Written By:Adam H. Rosenblum
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Sometimes, bankruptcy proceedings are fairly simple. The debtor reports their debts accurately, the creditors agree on how much they are owed, and the court distributes assets as required by law. However, this is not always the case, as many of these proceedings involve disputes between the parties involved. When a dispute arises in a bankruptcy case, one of the parties will need to initiate an adversary proceeding to resolve the dispute.
An adversary proceeding is a lawsuit within a bankruptcy. It can be filed by a debtor, a creditor, or the court-appointed trustee whose job it is to manage the debtor’s estate and distribute property to creditors. As it is a full-fledged lawsuit, an adversary proceeding can be both a complicated and technical matter that’s often very difficult to handle without a lawyer.
What Is an Adversary Proceeding?
An adversary proceeding is a lawsuit that relates to a dispute in a bankruptcy. The rules of bankruptcy procedure incorporate the normal federal rules of civil procedure into adversary proceedings, meaning the standard rules of a lawsuit apply. Thus, an adversary proceeding involves filing a complaint, conducting investigation through the discovery process, and a trial in court.
Adversary proceedings arise over certain types of disputes in bankruptcy. The most common ones are:
- Determining the validity, extent, or priority of a lien on property
- Objecting to the discharge of a debt
- Revoking a chapter 11 or 13 payment plan
- Attempting to recover money or property unlawfully paid to a creditor
- Obtaining court approval to sell property that the debtor owns along with a co-owner
A debtor, creditor, or the trustee can file an adversary proceeding against any other party in the bankruptcy. For example, trustees often bring adversary proceedings against creditors that the debtor paid too soon before filing bankruptcy to demand return of the payment. Or, a creditor might file an adversary proceeding against another creditor to dispute a lien on the debtor’s property in order to stop the second creditor from getting preference as a secured creditor.
Adversary proceedings can have very high stakes. In one recent case, a creditor tried to block a sale of the debtor’s house for $10.4 million, arguing that it should have been sold for at least $14 million. Ultimately, the judge approved the sale.
When Should I Bring an Adversary Proceeding?
It’s a good idea to file an adversary proceeding if someone else in the bankruptcy is abusing the process to get an unfair advantage. For example, if another creditor is falsely claiming to have a higher priority lien or the debtor is trying to discharge a non-dischargeable debt, an adversary proceeding is a good way to stop them.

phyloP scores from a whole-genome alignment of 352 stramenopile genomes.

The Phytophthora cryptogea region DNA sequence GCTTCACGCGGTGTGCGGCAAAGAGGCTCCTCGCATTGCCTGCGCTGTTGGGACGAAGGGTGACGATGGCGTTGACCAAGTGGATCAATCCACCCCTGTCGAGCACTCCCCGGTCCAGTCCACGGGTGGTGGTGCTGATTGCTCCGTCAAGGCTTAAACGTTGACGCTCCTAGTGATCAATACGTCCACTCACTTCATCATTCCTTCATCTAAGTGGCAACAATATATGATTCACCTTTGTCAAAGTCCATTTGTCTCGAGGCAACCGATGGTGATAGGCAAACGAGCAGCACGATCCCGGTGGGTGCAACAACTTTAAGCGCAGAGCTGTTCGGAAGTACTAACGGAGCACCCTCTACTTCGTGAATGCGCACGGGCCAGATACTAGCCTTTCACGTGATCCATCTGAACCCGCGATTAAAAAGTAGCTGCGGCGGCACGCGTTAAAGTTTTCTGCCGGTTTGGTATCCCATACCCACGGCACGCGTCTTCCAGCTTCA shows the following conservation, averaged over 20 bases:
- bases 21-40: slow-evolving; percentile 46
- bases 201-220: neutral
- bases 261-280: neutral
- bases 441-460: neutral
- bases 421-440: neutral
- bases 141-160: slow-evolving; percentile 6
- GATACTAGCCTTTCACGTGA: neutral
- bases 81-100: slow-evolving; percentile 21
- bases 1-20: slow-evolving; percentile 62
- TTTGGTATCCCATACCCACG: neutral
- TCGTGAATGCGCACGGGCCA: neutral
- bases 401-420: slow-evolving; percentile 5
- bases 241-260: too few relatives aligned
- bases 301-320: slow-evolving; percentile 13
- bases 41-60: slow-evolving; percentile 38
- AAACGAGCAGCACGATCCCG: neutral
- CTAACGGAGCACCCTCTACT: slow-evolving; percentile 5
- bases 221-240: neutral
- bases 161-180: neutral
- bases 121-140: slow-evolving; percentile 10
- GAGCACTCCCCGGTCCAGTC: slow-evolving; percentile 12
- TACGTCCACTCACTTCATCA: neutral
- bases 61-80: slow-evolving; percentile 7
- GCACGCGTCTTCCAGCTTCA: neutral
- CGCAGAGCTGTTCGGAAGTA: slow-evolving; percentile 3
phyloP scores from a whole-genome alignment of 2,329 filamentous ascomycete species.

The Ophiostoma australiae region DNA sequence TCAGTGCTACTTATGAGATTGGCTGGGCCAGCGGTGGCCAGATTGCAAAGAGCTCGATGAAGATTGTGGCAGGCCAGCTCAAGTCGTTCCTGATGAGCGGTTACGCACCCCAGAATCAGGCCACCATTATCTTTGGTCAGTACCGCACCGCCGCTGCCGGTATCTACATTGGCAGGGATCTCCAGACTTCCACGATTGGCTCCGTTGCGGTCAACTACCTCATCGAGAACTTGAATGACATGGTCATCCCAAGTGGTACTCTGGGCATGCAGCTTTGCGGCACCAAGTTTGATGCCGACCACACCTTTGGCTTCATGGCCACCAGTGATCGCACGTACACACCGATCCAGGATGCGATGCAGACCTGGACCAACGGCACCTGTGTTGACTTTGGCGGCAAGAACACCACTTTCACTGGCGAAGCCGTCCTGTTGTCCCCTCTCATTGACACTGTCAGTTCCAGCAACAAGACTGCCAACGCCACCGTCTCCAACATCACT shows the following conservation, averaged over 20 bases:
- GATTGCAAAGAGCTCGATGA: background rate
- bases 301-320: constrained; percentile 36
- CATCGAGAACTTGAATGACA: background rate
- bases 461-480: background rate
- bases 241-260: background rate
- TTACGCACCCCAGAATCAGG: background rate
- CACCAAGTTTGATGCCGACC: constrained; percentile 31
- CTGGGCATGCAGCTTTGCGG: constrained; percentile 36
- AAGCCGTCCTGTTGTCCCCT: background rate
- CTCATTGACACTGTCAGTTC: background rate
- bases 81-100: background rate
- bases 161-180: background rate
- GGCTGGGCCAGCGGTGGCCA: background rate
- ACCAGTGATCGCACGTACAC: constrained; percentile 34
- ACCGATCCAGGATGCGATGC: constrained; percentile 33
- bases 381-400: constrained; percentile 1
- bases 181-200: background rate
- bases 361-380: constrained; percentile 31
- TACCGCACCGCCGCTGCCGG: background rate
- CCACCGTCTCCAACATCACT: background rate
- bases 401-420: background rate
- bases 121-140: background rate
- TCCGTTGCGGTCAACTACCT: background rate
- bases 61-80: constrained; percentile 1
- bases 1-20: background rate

A bankruptcy lawyer can provide advice on whether another party is abusing the process and how to go about filing a lawsuit. A lawyer can also file the necessary paperwork and navigate the process in a way that delivers the best outcome. Success in an adversary proceeding can mean preserving a debt after discharge, preventing another creditor from taking an unfair share of the debtor’s assets, or blocking an unfair repayment plan, all of which can have major financial consequences for the parties involved.
What Should I Do if I’m the Target of an Adversary Proceeding?
Like any other lawsuit, an adversary proceeding can lead to severe consequences if not taken seriously. Any creditor who has been sued during a bankruptcy has a limited amount of time to file an answer. Failure to file can lead to a default judgment, meaning the other side automatically wins. For this reason, it is wise to consult a lawyer as soon as possible after being served with an adversary proceeding complaint.
One of the most common causes of adversary proceedings against creditors is preference payments. A trustee might bring a proceeding to demand the return of money that a creditor received from the debtor before the bankruptcy even began. In such cases, it’s a good idea to consult a lawyer to see if there’s a good defense strategy available.
Whether you need help preventing bankruptcy abuse or have been named as a defendant in an adversary proceeding, contact Rosenblum Law for a free consultation today. Our experienced bankruptcy attorneys will guide you through the process and fight hard to get you the best outcome possible. Call 888-815-3649 or email us.
How to Cite Rosenblum Law’s Article
Adam H. Rosenblum (Apr 14, 2021). Creditor’s Rights in Bankruptcy: Adversary Proceedings. Rosenblum Law Firm, https://rosenblumlaw.com/our-services/bankruptcy-nj/creditors/adversary-proceedings/
Adam H. Rosenblum "Creditor’s Rights in Bankruptcy: Adversary Proceedings". Rosenblum Law Firm, Apr 14, 2021. https://rosenblumlaw.com/our-services/bankruptcy-nj/creditors/adversary-proceedings/